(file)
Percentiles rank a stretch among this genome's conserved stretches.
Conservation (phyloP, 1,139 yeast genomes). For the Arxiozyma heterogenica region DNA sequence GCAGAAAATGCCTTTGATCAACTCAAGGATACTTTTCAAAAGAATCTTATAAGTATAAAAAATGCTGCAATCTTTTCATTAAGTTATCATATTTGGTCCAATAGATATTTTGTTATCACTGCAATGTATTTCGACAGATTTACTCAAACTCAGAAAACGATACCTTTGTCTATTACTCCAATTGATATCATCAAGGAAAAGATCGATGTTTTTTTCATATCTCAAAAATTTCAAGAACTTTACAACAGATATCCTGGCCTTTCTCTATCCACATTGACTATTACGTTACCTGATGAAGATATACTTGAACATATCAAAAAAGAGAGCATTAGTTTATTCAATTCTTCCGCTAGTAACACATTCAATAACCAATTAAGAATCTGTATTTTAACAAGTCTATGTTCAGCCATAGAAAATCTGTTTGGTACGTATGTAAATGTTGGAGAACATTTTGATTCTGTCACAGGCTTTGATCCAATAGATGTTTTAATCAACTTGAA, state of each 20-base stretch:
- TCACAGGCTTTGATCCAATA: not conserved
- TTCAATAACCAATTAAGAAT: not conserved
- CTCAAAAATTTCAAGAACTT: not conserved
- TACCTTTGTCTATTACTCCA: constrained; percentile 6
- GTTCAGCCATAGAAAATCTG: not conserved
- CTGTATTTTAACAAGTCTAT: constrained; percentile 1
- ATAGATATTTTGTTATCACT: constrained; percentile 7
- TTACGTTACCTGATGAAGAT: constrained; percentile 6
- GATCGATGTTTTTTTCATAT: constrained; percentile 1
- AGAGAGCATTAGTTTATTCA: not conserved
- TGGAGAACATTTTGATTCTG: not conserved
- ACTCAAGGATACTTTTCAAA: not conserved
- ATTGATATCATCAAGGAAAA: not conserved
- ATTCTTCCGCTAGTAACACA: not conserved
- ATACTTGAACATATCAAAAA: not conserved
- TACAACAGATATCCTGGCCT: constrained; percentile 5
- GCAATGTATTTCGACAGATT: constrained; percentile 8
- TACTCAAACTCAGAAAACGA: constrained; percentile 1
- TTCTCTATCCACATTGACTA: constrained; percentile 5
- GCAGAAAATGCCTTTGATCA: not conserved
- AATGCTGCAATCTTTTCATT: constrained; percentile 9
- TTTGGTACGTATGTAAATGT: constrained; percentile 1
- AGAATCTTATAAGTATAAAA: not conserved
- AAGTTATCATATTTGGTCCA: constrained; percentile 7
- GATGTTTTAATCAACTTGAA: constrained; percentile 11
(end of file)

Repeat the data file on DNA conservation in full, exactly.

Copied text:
Percentiles rank a stretch among this genome's conserved stretches.
Conservation (phyloP, 1,139 yeast genomes). For the Arxiozyma heterogenica region DNA sequence GCAGAAAATGCCTTTGATCAACTCAAGGATACTTTTCAAAAGAATCTTATAAGTATAAAAAATGCTGCAATCTTTTCATTAAGTTATCATATTTGGTCCAATAGATATTTTGTTATCACTGCAATGTATTTCGACAGATTTACTCAAACTCAGAAAACGATACCTTTGTCTATTACTCCAATTGATATCATCAAGGAAAAGATCGATGTTTTTTTCATATCTCAAAAATTTCAAGAACTTTACAACAGATATCCTGGCCTTTCTCTATCCACATTGACTATTACGTTACCTGATGAAGATATACTTGAACATATCAAAAAAGAGAGCATTAGTTTATTCAATTCTTCCGCTAGTAACACATTCAATAACCAATTAAGAATCTGTATTTTAACAAGTCTATGTTCAGCCATAGAAAATCTGTTTGGTACGTATGTAAATGTTGGAGAACATTTTGATTCTGTCACAGGCTTTGATCCAATAGATGTTTTAATCAACTTGAA, state of each 20-base stretch:
- TCACAGGCTTTGATCCAATA: not conserved
- TTCAATAACCAATTAAGAAT: not conserved
- CTCAAAAATTTCAAGAACTT: not conserved
- TACCTTTGTCTATTACTCCA: constrained; percentile 6
- GTTCAGCCATAGAAAATCTG: not conserved
- CTGTATTTTAACAAGTCTAT: constrained; percentile 1
- ATAGATATTTTGTTATCACT: constrained; percentile 7
- TTACGTTACCTGATGAAGAT: constrained; percentile 6
- GATCGATGTTTTTTTCATAT: constrained; percentile 1
- AGAGAGCATTAGTTTATTCA: not conserved
- TGGAGAACATTTTGATTCTG: not conserved
- ACTCAAGGATACTTTTCAAA: not conserved
- ATTGATATCATCAAGGAAAA: not conserved
- ATTCTTCCGCTAGTAACACA: not conserved
- ATACTTGAACATATCAAAAA: not conserved
- TACAACAGATATCCTGGCCT: constrained; percentile 5
- GCAATGTATTTCGACAGATT: constrained; percentile 8
- TACTCAAACTCAGAAAACGA: constrained; percentile 1
- TTCTCTATCCACATTGACTA: constrained; percentile 5
- GCAGAAAATGCCTTTGATCA: not conserved
- AATGCTGCAATCTTTTCATT: constrained; percentile 9
- TTTGGTACGTATGTAAATGT: constrained; percentile 1
- AGAATCTTATAAGTATAAAA: not conserved
- AAGTTATCATATTTGGTCCA: constrained; percentile 7
- GATGTTTTAATCAACTTGAA: constrained; percentile 11